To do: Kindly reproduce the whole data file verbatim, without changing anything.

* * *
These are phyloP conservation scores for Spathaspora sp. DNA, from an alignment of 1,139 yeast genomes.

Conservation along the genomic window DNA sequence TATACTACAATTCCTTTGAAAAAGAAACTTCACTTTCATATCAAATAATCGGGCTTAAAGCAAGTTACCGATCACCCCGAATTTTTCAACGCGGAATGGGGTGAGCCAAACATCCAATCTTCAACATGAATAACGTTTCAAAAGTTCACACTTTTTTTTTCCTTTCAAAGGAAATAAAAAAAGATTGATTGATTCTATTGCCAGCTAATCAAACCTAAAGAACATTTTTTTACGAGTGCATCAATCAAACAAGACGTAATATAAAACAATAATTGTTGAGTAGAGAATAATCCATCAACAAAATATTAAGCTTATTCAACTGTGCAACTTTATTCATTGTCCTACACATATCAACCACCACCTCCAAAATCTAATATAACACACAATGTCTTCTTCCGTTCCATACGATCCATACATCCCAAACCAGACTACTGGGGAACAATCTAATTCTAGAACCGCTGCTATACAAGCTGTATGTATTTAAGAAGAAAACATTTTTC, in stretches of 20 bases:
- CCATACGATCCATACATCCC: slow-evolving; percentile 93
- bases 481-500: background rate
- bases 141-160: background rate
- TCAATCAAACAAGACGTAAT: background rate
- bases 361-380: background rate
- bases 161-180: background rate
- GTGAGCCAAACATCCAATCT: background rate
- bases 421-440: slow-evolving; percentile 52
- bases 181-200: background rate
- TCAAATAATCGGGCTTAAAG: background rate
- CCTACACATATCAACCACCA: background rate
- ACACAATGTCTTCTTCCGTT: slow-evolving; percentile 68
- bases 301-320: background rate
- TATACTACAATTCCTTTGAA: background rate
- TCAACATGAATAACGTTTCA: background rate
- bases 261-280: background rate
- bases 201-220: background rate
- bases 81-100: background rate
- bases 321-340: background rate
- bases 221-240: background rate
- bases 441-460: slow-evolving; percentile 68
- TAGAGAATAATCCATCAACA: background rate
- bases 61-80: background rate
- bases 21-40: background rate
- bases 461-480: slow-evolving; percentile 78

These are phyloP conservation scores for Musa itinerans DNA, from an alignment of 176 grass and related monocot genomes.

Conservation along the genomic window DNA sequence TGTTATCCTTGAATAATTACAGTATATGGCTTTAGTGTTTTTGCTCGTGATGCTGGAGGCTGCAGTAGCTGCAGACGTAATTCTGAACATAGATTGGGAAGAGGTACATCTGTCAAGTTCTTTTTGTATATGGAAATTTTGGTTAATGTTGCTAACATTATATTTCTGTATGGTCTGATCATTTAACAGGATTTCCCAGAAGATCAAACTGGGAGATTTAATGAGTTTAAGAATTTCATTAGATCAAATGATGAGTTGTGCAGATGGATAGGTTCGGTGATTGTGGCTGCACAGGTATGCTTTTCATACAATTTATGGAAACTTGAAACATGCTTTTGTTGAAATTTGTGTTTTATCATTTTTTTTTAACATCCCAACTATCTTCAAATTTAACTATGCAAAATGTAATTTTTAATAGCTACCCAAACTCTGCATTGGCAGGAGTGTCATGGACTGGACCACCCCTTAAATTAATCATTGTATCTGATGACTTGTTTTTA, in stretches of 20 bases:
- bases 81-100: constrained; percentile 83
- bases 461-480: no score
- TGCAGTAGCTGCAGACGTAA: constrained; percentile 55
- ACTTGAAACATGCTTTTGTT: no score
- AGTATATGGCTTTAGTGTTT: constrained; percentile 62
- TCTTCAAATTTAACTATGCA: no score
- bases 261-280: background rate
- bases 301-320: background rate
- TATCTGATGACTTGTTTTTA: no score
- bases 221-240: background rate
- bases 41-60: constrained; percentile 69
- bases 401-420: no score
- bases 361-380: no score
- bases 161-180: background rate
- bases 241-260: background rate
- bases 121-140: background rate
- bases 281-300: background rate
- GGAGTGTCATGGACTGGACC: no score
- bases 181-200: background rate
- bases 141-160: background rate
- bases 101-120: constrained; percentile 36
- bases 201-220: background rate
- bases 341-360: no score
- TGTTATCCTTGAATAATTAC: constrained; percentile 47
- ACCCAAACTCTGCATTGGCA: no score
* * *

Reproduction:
These are phyloP conservation scores for Spathaspora sp. DNA, from an alignment of 1,139 yeast genomes.

Conservation along the genomic window DNA sequence TATACTACAATTCCTTTGAAAAAGAAACTTCACTTTCATATCAAATAATCGGGCTTAAAGCAAGTTACCGATCACCCCGAATTTTTCAACGCGGAATGGGGTGAGCCAAACATCCAATCTTCAACATGAATAACGTTTCAAAAGTTCACACTTTTTTTTTCCTTTCAAAGGAAATAAAAAAAGATTGATTGATTCTATTGCCAGCTAATCAAACCTAAAGAACATTTTTTTACGAGTGCATCAATCAAACAAGACGTAATATAAAACAATAATTGTTGAGTAGAGAATAATCCATCAACAAAATATTAAGCTTATTCAACTGTGCAACTTTATTCATTGTCCTACACATATCAACCACCACCTCCAAAATCTAATATAACACACAATGTCTTCTTCCGTTCCATACGATCCATACATCCCAAACCAGACTACTGGGGAACAATCTAATTCTAGAACCGCTGCTATACAAGCTGTATGTATTTAAGAAGAAAACATTTTTC, in stretches of 20 bases:
- CCATACGATCCATACATCCC: slow-evolving; percentile 93
- bases 481-500: background rate
- bases 141-160: background rate
- TCAATCAAACAAGACGTAAT: background rate
- bases 361-380: background rate
- bases 161-180: background rate
- GTGAGCCAAACATCCAATCT: background rate
- bases 421-440: slow-evolving; percentile 52
- bases 181-200: background rate
- TCAAATAATCGGGCTTAAAG: background rate
- CCTACACATATCAACCACCA: background rate
- ACACAATGTCTTCTTCCGTT: slow-evolving; percentile 68
- bases 301-320: background rate
- TATACTACAATTCCTTTGAA: background rate
- TCAACATGAATAACGTTTCA: background rate
- bases 261-280: background rate
- bases 201-220: background rate
- bases 81-100: background rate
- bases 321-340: background rate
- bases 221-240: background rate
- bases 441-460: slow-evolving; percentile 68
- TAGAGAATAATCCATCAACA: background rate
- bases 61-80: background rate
- bases 21-40: background rate
- bases 461-480: slow-evolving; percentile 78

These are phyloP conservation scores for Musa itinerans DNA, from an alignment of 176 grass and related monocot genomes.

Conservation along the genomic window DNA sequence TGTTATCCTTGAATAATTACAGTATATGGCTTTAGTGTTTTTGCTCGTGATGCTGGAGGCTGCAGTAGCTGCAGACGTAATTCTGAACATAGATTGGGAAGAGGTACATCTGTCAAGTTCTTTTTGTATATGGAAATTTTGGTTAATGTTGCTAACATTATATTTCTGTATGGTCTGATCATTTAACAGGATTTCCCAGAAGATCAAACTGGGAGATTTAATGAGTTTAAGAATTTCATTAGATCAAATGATGAGTTGTGCAGATGGATAGGTTCGGTGATTGTGGCTGCACAGGTATGCTTTTCATACAATTTATGGAAACTTGAAACATGCTTTTGTTGAAATTTGTGTTTTATCATTTTTTTTTAACATCCCAACTATCTTCAAATTTAACTATGCAAAATGTAATTTTTAATAGCTACCCAAACTCTGCATTGGCAGGAGTGTCATGGACTGGACCACCCCTTAAATTAATCATTGTATCTGATGACTTGTTTTTA, in stretches of 20 bases:
- bases 81-100: constrained; percentile 83
- bases 461-480: no score
- TGCAGTAGCTGCAGACGTAA: constrained; percentile 55
- ACTTGAAACATGCTTTTGTT: no score
- AGTATATGGCTTTAGTGTTT: constrained; percentile 62
- TCTTCAAATTTAACTATGCA: no score
- bases 261-280: background rate
- bases 301-320: background rate
- TATCTGATGACTTGTTTTTA: no score
- bases 221-240: background rate
- bases 41-60: constrained; percentile 69
- bases 401-420: no score
- bases 361-380: no score
- bases 161-180: background rate
- bases 241-260: background rate
- bases 121-140: background rate
- bases 281-300: background rate
- GGAGTGTCATGGACTGGACC: no score
- bases 181-200: background rate
- bases 141-160: background rate
- bases 101-120: constrained; percentile 36
- bases 201-220: background rate
- bases 341-360: no score
- TGTTATCCTTGAATAATTAC: constrained; percentile 47
- ACCCAAACTCTGCATTGGCA: no score